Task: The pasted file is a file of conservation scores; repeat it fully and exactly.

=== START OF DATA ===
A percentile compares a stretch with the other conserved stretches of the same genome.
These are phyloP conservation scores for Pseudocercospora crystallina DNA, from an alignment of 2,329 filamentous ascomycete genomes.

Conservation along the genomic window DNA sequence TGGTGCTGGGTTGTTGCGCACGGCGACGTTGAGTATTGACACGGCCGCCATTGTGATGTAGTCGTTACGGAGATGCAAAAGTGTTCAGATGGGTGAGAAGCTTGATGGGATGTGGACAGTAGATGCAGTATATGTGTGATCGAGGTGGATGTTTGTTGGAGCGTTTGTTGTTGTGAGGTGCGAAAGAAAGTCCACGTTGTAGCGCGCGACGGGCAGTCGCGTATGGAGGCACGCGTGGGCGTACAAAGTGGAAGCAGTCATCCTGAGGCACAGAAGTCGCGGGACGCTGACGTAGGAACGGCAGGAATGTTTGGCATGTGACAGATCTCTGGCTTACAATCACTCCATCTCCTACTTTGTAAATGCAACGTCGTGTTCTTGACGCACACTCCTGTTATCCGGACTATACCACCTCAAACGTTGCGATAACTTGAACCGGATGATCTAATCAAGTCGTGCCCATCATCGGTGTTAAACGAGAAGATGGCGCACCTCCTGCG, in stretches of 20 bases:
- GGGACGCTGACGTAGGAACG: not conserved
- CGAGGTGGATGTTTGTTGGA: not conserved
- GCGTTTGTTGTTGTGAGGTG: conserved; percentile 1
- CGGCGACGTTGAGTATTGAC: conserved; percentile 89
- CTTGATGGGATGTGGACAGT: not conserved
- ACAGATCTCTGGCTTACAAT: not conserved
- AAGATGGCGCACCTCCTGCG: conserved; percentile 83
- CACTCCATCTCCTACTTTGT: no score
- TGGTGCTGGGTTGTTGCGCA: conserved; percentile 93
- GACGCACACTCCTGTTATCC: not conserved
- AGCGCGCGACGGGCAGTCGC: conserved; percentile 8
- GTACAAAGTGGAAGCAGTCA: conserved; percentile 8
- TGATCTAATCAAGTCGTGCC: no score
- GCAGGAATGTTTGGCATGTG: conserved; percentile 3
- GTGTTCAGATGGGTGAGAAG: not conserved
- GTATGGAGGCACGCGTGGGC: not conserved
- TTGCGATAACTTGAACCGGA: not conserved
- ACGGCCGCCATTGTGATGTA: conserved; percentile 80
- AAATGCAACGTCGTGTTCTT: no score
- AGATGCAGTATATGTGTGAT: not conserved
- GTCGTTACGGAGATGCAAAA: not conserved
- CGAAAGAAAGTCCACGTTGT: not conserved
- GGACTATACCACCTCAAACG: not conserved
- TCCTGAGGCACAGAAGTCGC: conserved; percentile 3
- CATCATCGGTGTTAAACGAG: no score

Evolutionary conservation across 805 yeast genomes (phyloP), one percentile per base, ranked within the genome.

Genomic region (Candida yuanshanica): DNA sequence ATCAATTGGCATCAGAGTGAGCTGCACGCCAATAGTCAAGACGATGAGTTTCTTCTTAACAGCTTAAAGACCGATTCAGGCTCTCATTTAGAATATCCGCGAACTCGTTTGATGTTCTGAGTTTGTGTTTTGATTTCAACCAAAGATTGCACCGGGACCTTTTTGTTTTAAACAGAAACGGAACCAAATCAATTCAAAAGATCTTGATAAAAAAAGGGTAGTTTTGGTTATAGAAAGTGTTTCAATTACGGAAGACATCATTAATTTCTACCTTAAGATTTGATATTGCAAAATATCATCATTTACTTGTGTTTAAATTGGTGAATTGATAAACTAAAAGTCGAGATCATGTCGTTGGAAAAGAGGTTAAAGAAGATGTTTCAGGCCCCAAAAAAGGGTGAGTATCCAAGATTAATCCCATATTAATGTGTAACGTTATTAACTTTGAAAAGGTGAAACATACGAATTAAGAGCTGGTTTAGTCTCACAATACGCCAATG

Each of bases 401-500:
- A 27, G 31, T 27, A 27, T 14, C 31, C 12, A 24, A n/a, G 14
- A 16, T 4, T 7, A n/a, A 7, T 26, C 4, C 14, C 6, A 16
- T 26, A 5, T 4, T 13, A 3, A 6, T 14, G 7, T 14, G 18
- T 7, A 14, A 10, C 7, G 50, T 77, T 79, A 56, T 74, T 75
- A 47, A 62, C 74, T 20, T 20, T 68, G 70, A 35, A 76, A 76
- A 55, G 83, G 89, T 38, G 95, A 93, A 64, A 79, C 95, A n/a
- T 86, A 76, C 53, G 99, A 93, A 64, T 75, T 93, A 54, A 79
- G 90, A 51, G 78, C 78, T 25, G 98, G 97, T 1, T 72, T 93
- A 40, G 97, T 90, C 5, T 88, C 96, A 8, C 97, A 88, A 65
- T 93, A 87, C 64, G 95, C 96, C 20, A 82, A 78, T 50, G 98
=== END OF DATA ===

A percentile compares a stretch with the other conserved stretches of the same genome.
These are phyloP conservation scores for Pseudocercospora crystallina DNA, from an alignment of 2,329 filamentous ascomycete genomes.

Conservation along the genomic window DNA sequence TGGTGCTGGGTTGTTGCGCACGGCGACGTTGAGTATTGACACGGCCGCCATTGTGATGTAGTCGTTACGGAGATGCAAAAGTGTTCAGATGGGTGAGAAGCTTGATGGGATGTGGACAGTAGATGCAGTATATGTGTGATCGAGGTGGATGTTTGTTGGAGCGTTTGTTGTTGTGAGGTGCGAAAGAAAGTCCACGTTGTAGCGCGCGACGGGCAGTCGCGTATGGAGGCACGCGTGGGCGTACAAAGTGGAAGCAGTCATCCTGAGGCACAGAAGTCGCGGGACGCTGACGTAGGAACGGCAGGAATGTTTGGCATGTGACAGATCTCTGGCTTACAATCACTCCATCTCCTACTTTGTAAATGCAACGTCGTGTTCTTGACGCACACTCCTGTTATCCGGACTATACCACCTCAAACGTTGCGATAACTTGAACCGGATGATCTAATCAAGTCGTGCCCATCATCGGTGTTAAACGAGAAGATGGCGCACCTCCTGCG, in stretches of 20 bases:
- GGGACGCTGACGTAGGAACG: not conserved
- CGAGGTGGATGTTTGTTGGA: not conserved
- GCGTTTGTTGTTGTGAGGTG: conserved; percentile 1
- CGGCGACGTTGAGTATTGAC: conserved; percentile 89
- CTTGATGGGATGTGGACAGT: not conserved
- ACAGATCTCTGGCTTACAAT: not conserved
- AAGATGGCGCACCTCCTGCG: conserved; percentile 83
- CACTCCATCTCCTACTTTGT: no score
- TGGTGCTGGGTTGTTGCGCA: conserved; percentile 93
- GACGCACACTCCTGTTATCC: not conserved
- AGCGCGCGACGGGCAGTCGC: conserved; percentile 8
- GTACAAAGTGGAAGCAGTCA: conserved; percentile 8
- TGATCTAATCAAGTCGTGCC: no score
- GCAGGAATGTTTGGCATGTG: conserved; percentile 3
- GTGTTCAGATGGGTGAGAAG: not conserved
- GTATGGAGGCACGCGTGGGC: not conserved
- TTGCGATAACTTGAACCGGA: not conserved
- ACGGCCGCCATTGTGATGTA: conserved; percentile 80
- AAATGCAACGTCGTGTTCTT: no score
- AGATGCAGTATATGTGTGAT: not conserved
- GTCGTTACGGAGATGCAAAA: not conserved
- CGAAAGAAAGTCCACGTTGT: not conserved
- GGACTATACCACCTCAAACG: not conserved
- TCCTGAGGCACAGAAGTCGC: conserved; percentile 3
- CATCATCGGTGTTAAACGAG: no score

Evolutionary conservation across 805 yeast genomes (phyloP), one percentile per base, ranked within the genome.

Genomic region (Candida yuanshanica): DNA sequence ATCAATTGGCATCAGAGTGAGCTGCACGCCAATAGTCAAGACGATGAGTTTCTTCTTAACAGCTTAAAGACCGATTCAGGCTCTCATTTAGAATATCCGCGAACTCGTTTGATGTTCTGAGTTTGTGTTTTGATTTCAACCAAAGATTGCACCGGGACCTTTTTGTTTTAAACAGAAACGGAACCAAATCAATTCAAAAGATCTTGATAAAAAAAGGGTAGTTTTGGTTATAGAAAGTGTTTCAATTACGGAAGACATCATTAATTTCTACCTTAAGATTTGATATTGCAAAATATCATCATTTACTTGTGTTTAAATTGGTGAATTGATAAACTAAAAGTCGAGATCATGTCGTTGGAAAAGAGGTTAAAGAAGATGTTTCAGGCCCCAAAAAAGGGTGAGTATCCAAGATTAATCCCATATTAATGTGTAACGTTATTAACTTTGAAAAGGTGAAACATACGAATTAAGAGCTGGTTTAGTCTCACAATACGCCAATG

Each of bases 401-500:
- A 27, G 31, T 27, A 27, T 14, C 31, C 12, A 24, A n/a, G 14
- A 16, T 4, T 7, A n/a, A 7, T 26, C 4, C 14, C 6, A 16
- T 26, A 5, T 4, T 13, A 3, A 6, T 14, G 7, T 14, G 18
- T 7, A 14, A 10, C 7, G 50, T 77, T 79, A 56, T 74, T 75
- A 47, A 62, C 74, T 20, T 20, T 68, G 70, A 35, A 76, A 76
- A 55, G 83, G 89, T 38, G 95, A 93, A 64, A 79, C 95, A n/a
- T 86, A 76, C 53, G 99, A 93, A 64, T 75, T 93, A 54, A 79
- G 90, A 51, G 78, C 78, T 25, G 98, G 97, T 1, T 72, T 93
- A 40, G 97, T 90, C 5, T 88, C 96, A 8, C 97, A 88, A 65
- T 93, A 87, C 64, G 95, C 96, C 20, A 82, A 78, T 50, G 98